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Roger Zhang rejects the title of China’s Elon Musk, bestowed on him by Chinese media.

张昌武(Roger Zhang)拒绝接受中国媒体授予他的称号:中国的埃隆?马斯克(Elon Musk)。
The chief executive of Landspace — one of the handful of Chinese start-ups building satellite-launching rockets — Mr Zhang prefers to operate quietly, out of the limelight.
“Building this kind of technology is slow going. We do not want to unveil anything until we are absolutely sure it can work successfully,” he says.
In 2014, China formally announced it would allow private companies to build and launch satellites, unleashing a flood of Chinese entrepreneurs looking to tap into the $420bn global satellite industry. Yet these first-movers have proceeded cautiously, a stark contrast to the glitzy coverage sought out by US space start-ups such as Mr Musk’s SpaceX.
Dozens of satellite-related companies have emerged over the past three years, but they are treading carefully, according to Lan Tianyi, who operates one of the country’s first private satellite consultancies, Ultimate Blue Nebula.
据中国首批民营卫星咨询公司之一北京千域空天(Ultimate Blue Nebula)的首席执行官蓝天翼介绍,过去3年出现了数十家卫星相关企业,但它们都行事谨慎。
“The whole aerospace industry used to be very secretive, because it was dominated by the government and military. [It] was not very popular among companies because it has a high risk of failure,” says Mr Lan.
Rather than seeking government or military clients, aerospace start-ups largely are vying for lucrative commercial satellite contracts. Once dominated by companies from the US and Russia, the commercial space is attracting newcomers from China and India jostling for a slice of the multibillion-dollar pie.
In China’s space sector, the number of orbital launches has increased since 2010, bringing the total number of satellites launched from the country in the past 50 years to about 190. Private companies say they plan to launch more than 20 satellites in each of the next two years. China has a 3 per cent share of the commercial space industry but is seeking to capture 10 per cent by 2020, according to state media.
China’s space entrepreneurs are primarily launching CubeSats — tiny satellites that are comparably cheap to make and can be launched en masse. They typically are used in universities for research purposes but also can be rapidly launched to support telecoms networks and rising demand for remote sensing and imaging.
With their lower launch costs, private satellite providers also are aiming to send up more sophisticated satellites to support telecoms systems that would rival networks run by western companies. Meanwhile, the government is developing the Beidou navigation system, pitching it as a Chinese alternative to the Global Positioning System (GPS) owned and operated by the US.
Commenting on the importance of self-contained, vertically independent communication networks, Keith Hayward, former head of research at the Royal Aeronautical Society in the UK, notes: “You’re not beholden to anybody to gain access to the system. You can configure the communication for military deployments and to encrypt upward and downward links to your satisfaction.”
英国皇家航空学会(Royal Aeronautical Society)前研究部门负责人基思?海沃德(Keith Hayward)在谈到自成一体、垂直独立的通信网络的重要性时指出:“你接入这个系统不受制于任何人。你可以配置通信用于军事部署并加密上行和下行链路,直到你满意。”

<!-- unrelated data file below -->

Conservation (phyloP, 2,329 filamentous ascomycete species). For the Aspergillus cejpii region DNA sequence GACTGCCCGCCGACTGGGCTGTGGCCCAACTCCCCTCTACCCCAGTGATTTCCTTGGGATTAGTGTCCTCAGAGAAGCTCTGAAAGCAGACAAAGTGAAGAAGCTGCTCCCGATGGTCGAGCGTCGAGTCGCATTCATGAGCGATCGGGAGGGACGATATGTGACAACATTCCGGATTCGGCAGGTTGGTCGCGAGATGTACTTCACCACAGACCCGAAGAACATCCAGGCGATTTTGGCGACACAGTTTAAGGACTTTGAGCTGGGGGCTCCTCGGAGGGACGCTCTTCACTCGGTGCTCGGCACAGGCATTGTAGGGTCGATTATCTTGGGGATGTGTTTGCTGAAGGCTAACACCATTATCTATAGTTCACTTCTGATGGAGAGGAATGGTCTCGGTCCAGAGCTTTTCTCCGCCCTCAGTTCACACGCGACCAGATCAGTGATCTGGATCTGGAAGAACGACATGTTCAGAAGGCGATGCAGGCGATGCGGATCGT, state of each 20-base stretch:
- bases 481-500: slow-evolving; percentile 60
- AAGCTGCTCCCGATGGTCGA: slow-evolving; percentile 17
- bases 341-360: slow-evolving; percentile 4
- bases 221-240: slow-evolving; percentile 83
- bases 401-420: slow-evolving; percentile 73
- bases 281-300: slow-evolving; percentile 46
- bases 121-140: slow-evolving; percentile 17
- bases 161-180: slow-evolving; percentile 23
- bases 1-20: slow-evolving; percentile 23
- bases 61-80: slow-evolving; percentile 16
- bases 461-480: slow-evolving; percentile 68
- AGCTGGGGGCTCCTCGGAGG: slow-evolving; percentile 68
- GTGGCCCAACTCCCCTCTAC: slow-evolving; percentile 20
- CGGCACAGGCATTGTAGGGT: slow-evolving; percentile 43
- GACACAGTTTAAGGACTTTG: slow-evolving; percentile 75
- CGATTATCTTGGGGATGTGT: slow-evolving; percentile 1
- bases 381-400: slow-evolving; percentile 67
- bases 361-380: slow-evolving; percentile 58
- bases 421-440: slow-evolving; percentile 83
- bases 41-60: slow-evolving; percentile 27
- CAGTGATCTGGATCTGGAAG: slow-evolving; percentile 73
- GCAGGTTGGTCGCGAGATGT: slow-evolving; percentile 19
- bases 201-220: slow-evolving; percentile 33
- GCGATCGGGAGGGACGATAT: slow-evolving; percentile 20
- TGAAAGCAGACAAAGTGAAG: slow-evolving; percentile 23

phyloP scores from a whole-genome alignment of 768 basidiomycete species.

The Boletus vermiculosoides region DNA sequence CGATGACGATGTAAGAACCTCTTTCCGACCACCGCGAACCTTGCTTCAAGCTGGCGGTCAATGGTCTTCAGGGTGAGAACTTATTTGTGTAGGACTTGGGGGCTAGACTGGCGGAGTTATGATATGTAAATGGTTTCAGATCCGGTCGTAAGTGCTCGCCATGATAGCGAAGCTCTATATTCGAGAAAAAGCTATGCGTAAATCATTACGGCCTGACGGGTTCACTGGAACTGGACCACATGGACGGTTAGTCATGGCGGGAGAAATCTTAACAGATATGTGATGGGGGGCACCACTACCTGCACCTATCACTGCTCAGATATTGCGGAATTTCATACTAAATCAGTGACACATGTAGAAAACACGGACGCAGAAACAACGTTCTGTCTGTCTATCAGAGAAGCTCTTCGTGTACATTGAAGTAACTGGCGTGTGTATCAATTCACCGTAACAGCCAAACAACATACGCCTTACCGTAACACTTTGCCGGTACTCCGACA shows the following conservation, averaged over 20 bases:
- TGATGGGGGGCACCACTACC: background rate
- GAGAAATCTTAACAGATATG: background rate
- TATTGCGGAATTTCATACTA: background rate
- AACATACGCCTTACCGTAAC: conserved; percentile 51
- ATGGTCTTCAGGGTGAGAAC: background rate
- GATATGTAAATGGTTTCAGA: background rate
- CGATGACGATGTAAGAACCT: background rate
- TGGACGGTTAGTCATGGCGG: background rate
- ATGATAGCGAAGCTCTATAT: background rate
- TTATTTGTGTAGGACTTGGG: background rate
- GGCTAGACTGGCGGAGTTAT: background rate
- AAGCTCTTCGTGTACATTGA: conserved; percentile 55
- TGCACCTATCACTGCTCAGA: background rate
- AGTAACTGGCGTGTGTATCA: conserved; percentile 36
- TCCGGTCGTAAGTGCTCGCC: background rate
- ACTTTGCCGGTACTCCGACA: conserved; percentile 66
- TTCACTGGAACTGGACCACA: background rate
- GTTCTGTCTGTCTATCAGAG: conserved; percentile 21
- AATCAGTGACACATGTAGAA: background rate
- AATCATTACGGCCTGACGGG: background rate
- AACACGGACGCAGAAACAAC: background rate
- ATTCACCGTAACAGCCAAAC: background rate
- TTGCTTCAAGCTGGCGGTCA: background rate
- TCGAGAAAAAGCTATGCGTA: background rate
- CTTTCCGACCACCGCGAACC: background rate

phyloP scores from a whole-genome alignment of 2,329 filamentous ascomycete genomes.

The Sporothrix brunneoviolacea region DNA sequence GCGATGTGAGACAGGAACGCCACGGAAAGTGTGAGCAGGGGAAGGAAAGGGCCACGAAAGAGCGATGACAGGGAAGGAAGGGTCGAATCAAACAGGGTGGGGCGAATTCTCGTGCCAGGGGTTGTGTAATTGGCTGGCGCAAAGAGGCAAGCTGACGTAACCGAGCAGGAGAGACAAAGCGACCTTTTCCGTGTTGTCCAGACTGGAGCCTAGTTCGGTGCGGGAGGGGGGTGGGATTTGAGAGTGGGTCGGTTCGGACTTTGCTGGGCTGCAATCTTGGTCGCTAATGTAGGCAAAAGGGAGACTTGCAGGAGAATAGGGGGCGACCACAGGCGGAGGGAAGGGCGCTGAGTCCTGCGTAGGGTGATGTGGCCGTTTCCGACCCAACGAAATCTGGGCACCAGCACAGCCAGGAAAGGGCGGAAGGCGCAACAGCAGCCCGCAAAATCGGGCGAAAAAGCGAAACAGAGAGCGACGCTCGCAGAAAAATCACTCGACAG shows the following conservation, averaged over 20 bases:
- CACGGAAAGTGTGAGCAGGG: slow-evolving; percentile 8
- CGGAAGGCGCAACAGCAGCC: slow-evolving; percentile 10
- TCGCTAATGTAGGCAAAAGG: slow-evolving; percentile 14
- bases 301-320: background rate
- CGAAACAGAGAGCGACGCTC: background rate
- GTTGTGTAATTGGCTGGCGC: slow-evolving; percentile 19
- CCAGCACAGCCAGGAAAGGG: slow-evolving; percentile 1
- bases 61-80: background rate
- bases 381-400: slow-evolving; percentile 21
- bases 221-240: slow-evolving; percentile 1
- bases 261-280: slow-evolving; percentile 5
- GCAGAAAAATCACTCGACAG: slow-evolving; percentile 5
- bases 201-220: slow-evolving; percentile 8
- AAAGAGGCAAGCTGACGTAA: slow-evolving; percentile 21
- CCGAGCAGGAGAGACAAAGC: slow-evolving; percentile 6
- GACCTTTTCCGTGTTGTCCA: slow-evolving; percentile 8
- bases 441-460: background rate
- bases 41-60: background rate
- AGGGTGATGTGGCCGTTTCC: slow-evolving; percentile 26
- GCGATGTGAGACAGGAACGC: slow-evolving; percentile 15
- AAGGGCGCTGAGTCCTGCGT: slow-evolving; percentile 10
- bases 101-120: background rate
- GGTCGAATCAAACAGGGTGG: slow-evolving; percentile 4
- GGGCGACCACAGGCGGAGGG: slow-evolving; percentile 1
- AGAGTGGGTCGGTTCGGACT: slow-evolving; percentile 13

While Chinese satellite providers have found numerous customers in the developing world, they have encountered pushback from western countries, particularly from the US government, which controls the export and import of satellites above a certain capacity.
In June, Canadian regulators came under fire for approving the sale of Norsat — a Canadian satellite company that provides services to many government bodies including the US defence department — to Shenzhen-based Hytera Communications.
今年6月,加拿大监管机构因批准将加拿大卫星公司诺赛特(Norsat)出售给总部位于深圳的海能达(Hytera Communications)而受到批评,诺赛特向很多政府机构提供服务,包括美国国防部。
“One thing I think outsiders get wrong is they always suspect Chinese space companies must have something to do with the military,” says Mr Yang Feng, the chief executive officer of satellite-maker Spacety. “However, we just want to make commercial technology like anyone else.” Spacety says all of its funding comes from private venture capital funds.
“I don’t think you can make a clear distinction between Chinese civil and military space,” says Mr Hayward. “The emphasis on Chinese space is how it serves the Chinese state.”
Nearly all of China’s space start-ups are run by veterans of the country’s top military-affiliated research institutes and state aerospace companies. However, China’s space entrepreneurs insist their priority is commercial, not military.



“We took no intellectual property from the government. We brought only our minds,” says Mr Zhang of Landspace.

Space analysts point out, though, that Landspace’s rockets mirror Long March 11 rockets, designed by state-owned China Aerospace Science and Technology Corporation.
然而,航天分析人士指出,蓝箭的火箭与“长征11号”火箭类似,后者由国有的中国航天科技集团公司(China Aerospace Science and Technology Corporation)设计。
Moreover, the rapid development of China’s private space industry is part of the government’s push to integrate civilian and military co-operation in technology. The hope is that the more nimble private sector can develop technologies to support the country’s growing space programme, which aims to put a person on the moon by about 2030.
“We can develop more experimental nanosatellite technology more quickly and cheaply than state companies,” says Spacety’s Mr Yang.

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